All commons must be managed. History has amply shown that what is not managed for the benefit of all is exploited and degraded to the point of extinction by opportunists. The management of the commons should be a collaborative enterprise between the State, the households and business. The rules in place to manage the commons must be understood, be equitable and have purpose as only a common purpose and understanding (not coercion) motivates people to follow rules. The economy needs a purpose; business should be given purpose; wealth should have purpose. Without purpose to guide our actions we are a rogue species and it would have been better for life on earth had we never existed.

We should remain acutely aware that all life on Earth takes place in the biosphere. This is a closed system that has been and continues to be powered by the sun. What happens within the biosphere is therefore fundamental to economic output. A marginal increase or decrease in the one single input into this system, which is the radiation from the sun, changes everything.

Human activity is now affecting the incoming sun’s radiation with hugely excessive greenhouse emissions, thereby changing the balance in the biosphere, the balance that so far has allowed human activity to take place. One of the reasons why climate change is such a concern for business is that it can and will severely disrupt supply chains and cause havoc to economies and private businesses alike. Remember that nature does not need people.  We are disrupting all the elements that keep the biosphere in balance by taking more out than we are putting in. In pre-human times nature was a net contributor to the life-giving qualities of the biosphere. Humans (you and me) on the other hand take all and put nothing back. We are viciously attacking our own life support system by considering all that is not human to be raw materials to be used for the production of everything and anything.

The decrease in forest destruction reflects the scarcity of forests and not an improvement in human behaviour.The decrease in forest destruction reflects the scarcity of forests and not an improvement in human behaviour.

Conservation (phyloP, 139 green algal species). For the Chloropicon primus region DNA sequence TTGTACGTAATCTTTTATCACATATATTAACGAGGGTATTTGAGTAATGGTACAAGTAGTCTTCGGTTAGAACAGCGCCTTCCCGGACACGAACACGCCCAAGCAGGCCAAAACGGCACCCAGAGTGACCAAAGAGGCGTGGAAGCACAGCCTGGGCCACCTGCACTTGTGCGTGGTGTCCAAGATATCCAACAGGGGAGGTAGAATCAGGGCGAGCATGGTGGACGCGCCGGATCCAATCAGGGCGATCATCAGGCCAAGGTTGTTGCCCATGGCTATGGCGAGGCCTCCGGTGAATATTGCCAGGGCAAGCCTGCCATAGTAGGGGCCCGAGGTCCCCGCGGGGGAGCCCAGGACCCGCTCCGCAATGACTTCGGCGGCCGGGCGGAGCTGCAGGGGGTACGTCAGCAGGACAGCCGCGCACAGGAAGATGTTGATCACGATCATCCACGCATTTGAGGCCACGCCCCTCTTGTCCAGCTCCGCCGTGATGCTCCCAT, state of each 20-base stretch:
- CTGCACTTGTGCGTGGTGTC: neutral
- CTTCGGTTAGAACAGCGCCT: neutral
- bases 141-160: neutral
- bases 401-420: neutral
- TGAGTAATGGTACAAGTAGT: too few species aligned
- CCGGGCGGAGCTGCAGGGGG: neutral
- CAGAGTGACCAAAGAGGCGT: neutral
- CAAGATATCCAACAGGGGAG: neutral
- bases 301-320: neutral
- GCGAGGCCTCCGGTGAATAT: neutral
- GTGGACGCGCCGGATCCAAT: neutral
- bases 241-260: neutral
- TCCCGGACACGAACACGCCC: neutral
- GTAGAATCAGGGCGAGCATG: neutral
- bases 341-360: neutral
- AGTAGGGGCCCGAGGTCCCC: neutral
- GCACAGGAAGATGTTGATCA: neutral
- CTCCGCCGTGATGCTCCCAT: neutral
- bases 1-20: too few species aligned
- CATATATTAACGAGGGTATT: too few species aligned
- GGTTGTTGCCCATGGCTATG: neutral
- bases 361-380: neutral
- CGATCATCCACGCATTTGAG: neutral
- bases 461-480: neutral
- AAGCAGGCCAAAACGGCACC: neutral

We have behaved selfishly in this way ever since we stood upright on two legs 300,000 years ago. We did not know our place then, 12,000 generations ago, and we still do not know our place now. This is quite revealing for a species that pretends to be so clever. We now also think that we can imbue machines with intelligence. This is quite rich considering our track record. The real danger here is ‘artificial stupidity’ and not ‘artificial intelligence’.

We may have already reached the point of no return. Seven billion of us, growing to 10 billion by 2050, pillaging the biosphere relentlessly with our lifestyle demanding to have more and more of everything, may have already gone over the line. It is not really the number of people that is the problem – it is what we believe and the way we behave. Garret Hardin, the US ecologist, coined the phrase ‘the tragedy of the commons’ in 1968 and warned that “The inherent logic of the commons remorselessly generates tragedy” and that “Ruin is the destination towards which all men run, each pursuing his own best interest in a society that believes in the freedom (exploitation) of the commons.”

We may not succeed to reverse this human wave of pollution and destruction but we sure as hell have to try like our grandchildren’s lives depended on it, because they do. No life-giving biosphere, no life support system. No life support system, no life.

So, taking the cue from the words of Marine Biologist Sylvia Earle, “If you like to live, listen up.” Only human arrogance born of ignorance could imagine that we could outdo the very life giving forces that have given birth to our species in the first place.

David Marinelli is a researcher on human ecology and sustainability.

www.davidmarinelli.net